Think about a time when you were on the train, sitting in the airport, or simply lying on the couch, and you had to complete an online form on your smartphone. Did you ever pay attention to the mobile form design?
Chances are you haven’t noticed. That’s the goal — to give users an intuitive experience that gets them to seamlessly fill up the form and continue with their day.
In this guide, we’ll review the most effective ways to do just that. Here, you’ll learn how to design mobile forms that are not clunky or misaligned, but that help boost conversions and create a great user experience.
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Mobile vs. Desktop Form Design
Today, your website visitors aren’t just browsing your site, viewing your content, and completing your forms from their desktop computers. They’re also completing these tasks from their mobile devices.
Mobile was responsible for nearly 60% of global website traffic from April to June 2022. That means it’s critical for your form to be simple to review, complete, and submit via a mobile device.
Why is mobile form design important?
The best mobile form design allows for a positive user experience, which ensures a happy website visitor who’s more likely to convert to a customer and become a returning user.
The design, layout, and functionality of your mobile forms play a large part in your website’s overall user experience.
If your forms aren’t mobile-friendly, you may experience fewer conversions, a loss in mobile site traffic, and an increase in unhappy and frustrated customers. And who wants that?
Why should mobile form design differ from desktop design?
“Everything works differently on mobile, so marketers need to make sure any elements of their websites are always optimized for mobile,” says Lilach Bullock, an award-winning marketing influencer and strategist.
“And that, of course, includes forms — especially since it feels like you constantly have to complete forms while on mobile.”
Specifically, think about the difference in the display or screen size between a mobile device, such as an Apple iPhone, which typically ranges from 4.7″ to 6.7″ in size; and a Mac laptop or desktop, which typically ranges from 13” to 24” in size. It’s safe to assume a form that fits an iPhone screen wouldn’t fit a desktop screen perfectly.
If your mobile visitors cannot easily read, complete, and submit your form, you may lose their business. So creating a mobile-friendly form that fits the screen of any mobile device is crucial to creating a great user experience in order to leave a lasting impression on your visitors and help you boost conversions.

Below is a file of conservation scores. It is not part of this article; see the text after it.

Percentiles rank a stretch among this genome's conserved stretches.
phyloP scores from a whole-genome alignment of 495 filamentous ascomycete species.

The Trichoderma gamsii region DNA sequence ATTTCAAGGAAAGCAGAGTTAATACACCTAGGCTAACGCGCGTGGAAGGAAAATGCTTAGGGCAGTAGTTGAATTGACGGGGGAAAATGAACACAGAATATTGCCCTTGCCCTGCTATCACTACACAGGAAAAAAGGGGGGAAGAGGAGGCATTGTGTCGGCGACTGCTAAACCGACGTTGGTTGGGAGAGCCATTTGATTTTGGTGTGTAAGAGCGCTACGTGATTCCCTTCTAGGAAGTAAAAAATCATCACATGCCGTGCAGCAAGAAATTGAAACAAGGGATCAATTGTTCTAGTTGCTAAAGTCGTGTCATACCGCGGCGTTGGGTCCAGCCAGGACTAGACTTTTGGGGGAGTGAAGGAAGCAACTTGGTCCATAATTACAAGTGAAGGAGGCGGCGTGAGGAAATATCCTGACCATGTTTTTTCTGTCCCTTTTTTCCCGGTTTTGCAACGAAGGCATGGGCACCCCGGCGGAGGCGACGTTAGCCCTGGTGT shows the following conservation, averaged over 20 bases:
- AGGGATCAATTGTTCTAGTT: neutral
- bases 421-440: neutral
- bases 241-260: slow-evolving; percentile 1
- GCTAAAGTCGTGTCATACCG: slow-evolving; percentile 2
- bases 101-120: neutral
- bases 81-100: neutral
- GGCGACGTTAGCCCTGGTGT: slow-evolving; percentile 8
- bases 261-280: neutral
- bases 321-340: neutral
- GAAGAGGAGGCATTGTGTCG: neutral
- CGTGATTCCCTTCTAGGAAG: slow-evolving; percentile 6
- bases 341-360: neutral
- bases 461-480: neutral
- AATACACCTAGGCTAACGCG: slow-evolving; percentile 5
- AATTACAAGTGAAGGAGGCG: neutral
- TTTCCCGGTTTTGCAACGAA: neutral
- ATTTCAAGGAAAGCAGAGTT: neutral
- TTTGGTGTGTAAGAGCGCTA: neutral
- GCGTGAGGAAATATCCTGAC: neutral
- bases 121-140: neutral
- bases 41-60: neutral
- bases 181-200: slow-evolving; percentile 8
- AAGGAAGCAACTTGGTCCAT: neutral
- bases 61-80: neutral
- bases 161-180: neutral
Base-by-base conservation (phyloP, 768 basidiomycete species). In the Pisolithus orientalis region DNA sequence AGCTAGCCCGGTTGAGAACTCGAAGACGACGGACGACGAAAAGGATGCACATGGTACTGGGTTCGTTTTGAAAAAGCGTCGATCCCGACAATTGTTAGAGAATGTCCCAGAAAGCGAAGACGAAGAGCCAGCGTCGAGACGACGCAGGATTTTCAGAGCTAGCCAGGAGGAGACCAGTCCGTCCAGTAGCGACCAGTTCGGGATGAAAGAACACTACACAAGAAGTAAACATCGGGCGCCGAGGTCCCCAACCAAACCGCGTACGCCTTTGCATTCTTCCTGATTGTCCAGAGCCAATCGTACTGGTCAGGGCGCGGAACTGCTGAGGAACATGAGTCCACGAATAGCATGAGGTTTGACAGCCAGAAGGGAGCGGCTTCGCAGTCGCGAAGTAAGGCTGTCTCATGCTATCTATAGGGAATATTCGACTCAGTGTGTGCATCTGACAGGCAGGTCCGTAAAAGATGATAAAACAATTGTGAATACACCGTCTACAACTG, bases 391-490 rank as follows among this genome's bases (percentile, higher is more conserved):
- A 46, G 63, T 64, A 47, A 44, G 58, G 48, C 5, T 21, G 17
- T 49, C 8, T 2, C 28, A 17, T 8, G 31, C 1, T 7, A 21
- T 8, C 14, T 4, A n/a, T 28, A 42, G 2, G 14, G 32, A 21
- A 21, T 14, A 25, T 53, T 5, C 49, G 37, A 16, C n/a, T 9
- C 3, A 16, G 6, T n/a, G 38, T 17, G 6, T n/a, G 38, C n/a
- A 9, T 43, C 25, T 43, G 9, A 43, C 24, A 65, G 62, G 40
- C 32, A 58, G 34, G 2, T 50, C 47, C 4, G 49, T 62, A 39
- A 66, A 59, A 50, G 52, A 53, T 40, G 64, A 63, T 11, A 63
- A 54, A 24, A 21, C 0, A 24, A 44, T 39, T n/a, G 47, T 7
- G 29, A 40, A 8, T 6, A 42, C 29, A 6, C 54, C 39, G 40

What is responsive web design?
If you want to take mobile form design a step further and ensure your entire website is functional on all types of devices, you can implement a responsive website design.
Responsive web design takes into consideration the user’s screen size, platform, orientation, and environment. This is a simple and effective way to create a great user experience since so many people are constantly visiting and browsing different websites on various devices.
There are several ways you can make sure your site has a responsive design. For example, if you’re a WordPress user, there are several responsive WordPress themes that you can install and use to design your site.
Today, responsive web design is a popular choice for businesses due to the sheer number of people visiting websites via a variety of different mobile devices. But for now, let’s get back to discussing mobile form design.
Mobile Form Design: 11 UX Guidelines
“When designing your mobile forms,” explains Bullock, “it’s important to keep things simple and make them as quick as possible. [Forms] are more difficult to complete on mobile and everything feels like it takes longer than it should.”
In other words, the most important thing is simplicity for the end-user. When creating a mobile-friendly form, there are some steps you’ll want to take to provide the best user experience possible for your visitors. Let’s review 11 of these mobile form design best practices that you can begin implementing today.
1. Minimize the number of form fields.
Ever heard the saying, “less is more”? Well, that’s precisely what you should be thinking while creating your mobile form.
Between the size of a mobile device’s screen and the amount of content you need to place in your form, it’s easy to accidentally make your form feel cluttered. Remember to remove unnecessary fluff. Only keep the form fields for information that you absolutely need.
To streamline the process, you’ll also want to label your form fields clearly and succinctly, and mark optional fields as “optional” or include an asterisk next to the required ones.
The aim is to make the form as easy as possible to fill out so that the chances of people completing the form go up.
2. Automate inputs when possible.
If you accidentally mistype your street address and the form corrects the spelling for you, the form autocorrects your response.
If you begin typing your shipping address and a box pops up with the rest of your address asking you if you want to “autofill” the rest of the form fields with your saved address, then your form is autocompleting your response for you.
By implementing autocorrect and autofill features on your mobile forms, you’ll improve user experience by making it quick, simple, and straightforward for users to enter their details.